|Issue Number: IRS Tax Tip 2018-52
IRS Dirty Dozen: Watch Out for these 12 Scams
The IRS reminds taxpayers to watch out for scams and schemes that put them and their personal information at risk. Each year, the IRS releases the top 12 scams, known as the Dirty Dozen. The schemes run the gamut from simple refund inflation to technical tax shelter deals.
Here’s a recap of this year’s Dirty Dozen:
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PA Workshop Ensures Best Practices in Coding Validation Reviews
MedReview’s periodic Physician Advisor Workshops took place this quarter on January 10 and March 22, the first concerning pediatrics and the other, internal medicine, and both dedicated to MedReview’s unique healthcare audit service: code validation.
The company’s top physicians facilitated the meetings, which are intentional dialogues between department directors and doctors to ensure consistency in the validation process and its outcomes. CMO and VP Seth Lewin, MD, and Senior Medical Director Edward L. Saxer, MD, led the internal medicine workshop; Medical Director of Pediatrics Richard J. Bonforte, MD, FAAP, led the other.
“We have these meetings to get everyone up to date and on the same page regarding the audit process and quality assurance issues. The managers of our review departments bring an expert coding perspective that complements the doctors’ review,” says Dr. Bonforte.
The goal, he explains, is to “ensure that the assigned insurance code for a patient’s care—which determines the cost of that care—matches the actual services, medication and procedures provided. For example, if there is a code indicating that hospital staff treated a patient for a flu and administered certain treatments and care, does the documentation in the hospital record validate that treatment and care?”
“We audit the patient’s medical chart,” he states. “We look at such questions and problems to get the doctors and coders on the same page.”
In total, twenty directors, reviewers and physicians participated in the workshops.
CEO Stamm Celebrates Community Activists & Politicians at COJO Legislative Breakfast
CEO Joseph Stamm joined 250 activists and leaders on March 18 at the 39th Annual Community Legislative Breakfast of the Council of Jewish Organizations of Flatbush. The event awarded nine individuals for leadership and excellence in public and legislative service, banking and commerce, medicine, volunteerism, philanthropy, and education. This year’s honorees were: NYS Majority Leader John J. Flanagan; NYC Council Speaker Corey Johnson; Kings County DA Eric Gonzalez; NYS Assemblyman Walter T. Mosley; President and CEO of Maimonides Hospital Kenneth Gibbs; IBE Trade Corporation President Alex Rovt; Rabbi Yosef Eisen of Kollel Bnei Torah and Kehilah Kashrus; Capital One Bank Market Manager Connie Waterman; and COJO Volunteer Rachel Navifar.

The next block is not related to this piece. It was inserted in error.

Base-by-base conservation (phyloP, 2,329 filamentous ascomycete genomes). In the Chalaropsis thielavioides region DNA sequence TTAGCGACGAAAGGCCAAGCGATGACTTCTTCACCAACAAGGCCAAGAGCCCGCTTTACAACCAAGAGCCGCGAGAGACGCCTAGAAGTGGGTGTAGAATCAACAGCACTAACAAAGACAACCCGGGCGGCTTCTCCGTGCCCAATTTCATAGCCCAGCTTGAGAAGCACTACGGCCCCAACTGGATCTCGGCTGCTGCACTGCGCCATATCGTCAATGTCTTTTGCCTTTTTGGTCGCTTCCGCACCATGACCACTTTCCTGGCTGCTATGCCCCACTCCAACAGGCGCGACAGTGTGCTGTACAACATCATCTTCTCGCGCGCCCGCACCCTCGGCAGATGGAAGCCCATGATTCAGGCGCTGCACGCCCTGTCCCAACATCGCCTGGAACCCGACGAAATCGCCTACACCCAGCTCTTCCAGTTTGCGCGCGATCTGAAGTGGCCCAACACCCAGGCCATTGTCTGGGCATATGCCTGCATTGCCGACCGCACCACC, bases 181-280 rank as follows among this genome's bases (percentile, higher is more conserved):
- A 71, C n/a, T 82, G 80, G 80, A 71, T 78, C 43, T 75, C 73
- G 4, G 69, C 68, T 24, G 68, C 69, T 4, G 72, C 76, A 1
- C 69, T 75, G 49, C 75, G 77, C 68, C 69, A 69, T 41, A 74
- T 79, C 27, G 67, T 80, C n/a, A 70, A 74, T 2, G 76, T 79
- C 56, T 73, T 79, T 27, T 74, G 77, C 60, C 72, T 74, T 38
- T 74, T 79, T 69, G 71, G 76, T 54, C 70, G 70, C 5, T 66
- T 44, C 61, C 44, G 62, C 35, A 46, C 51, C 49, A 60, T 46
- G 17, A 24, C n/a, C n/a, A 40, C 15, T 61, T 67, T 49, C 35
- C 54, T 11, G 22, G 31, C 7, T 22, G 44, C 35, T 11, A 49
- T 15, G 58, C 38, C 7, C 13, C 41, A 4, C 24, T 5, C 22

“The COJO breakfast is a unique opportunity to mingle with government officials and business leaders and talk about what MedReview is doing to serve the healthcare industry and the public,” states CEO Stamm.
A non-sectarian, non-profit social services agency, COJO addresses an array of community concerns such as education, entitlements, employment, housing, and youth development through linkages with private and civic organizations. In the past year, COJO has provided over 25,000 clients with more than 58,000 services through its programs.
On New Year’s Day, CEO Joe Stamm began his annual rounds of the political circuit at City Hall where he joined 900 fellow citizens who braved frigid cold temperatures to celebrate the second inaugurals of New York’s top three officials: Mayor Bill de Blasio, Comptroller Scott Stringer, and Public Advocate Letitia James.
Senator Bernie Sanders administered the mayor’s oath of office and praised de Blasio for making his city “one of the most progressive” in the nation. The Mayor spoke about his first-term accomplishments and his second-term aspirations, citing the city’s lowest murder rate since 1951 due to his neighborhood policing policies and pledging more affordable housing and good paying jobs for working people.
The Comptroller talked about the “62,000 New Yorkers sleeping in homeless shelter” and pledged to create “real, local wealth” in every neighborhood. “We cannot be a city where the entrance fee is a two-million-dollar condo,” he said. Public Advocate James focused on the need for police and community partnerships and public housing “free of dangerous lead.” “More homes” are the “best solution to homelessness,” she said. “All New Yorkers want a safe neighborhood where police and community are partners and where your success is determined by your hard work and God-given potential. These are not Republican or Democratic values. These are not even just New York values. These are American values.”
Afterwards, Mr. Stamm celebrated with each of the winners: James at Manhattan Proper; Stringer at Wooly Publixe; and de Blasio at the Tweed Courthouse.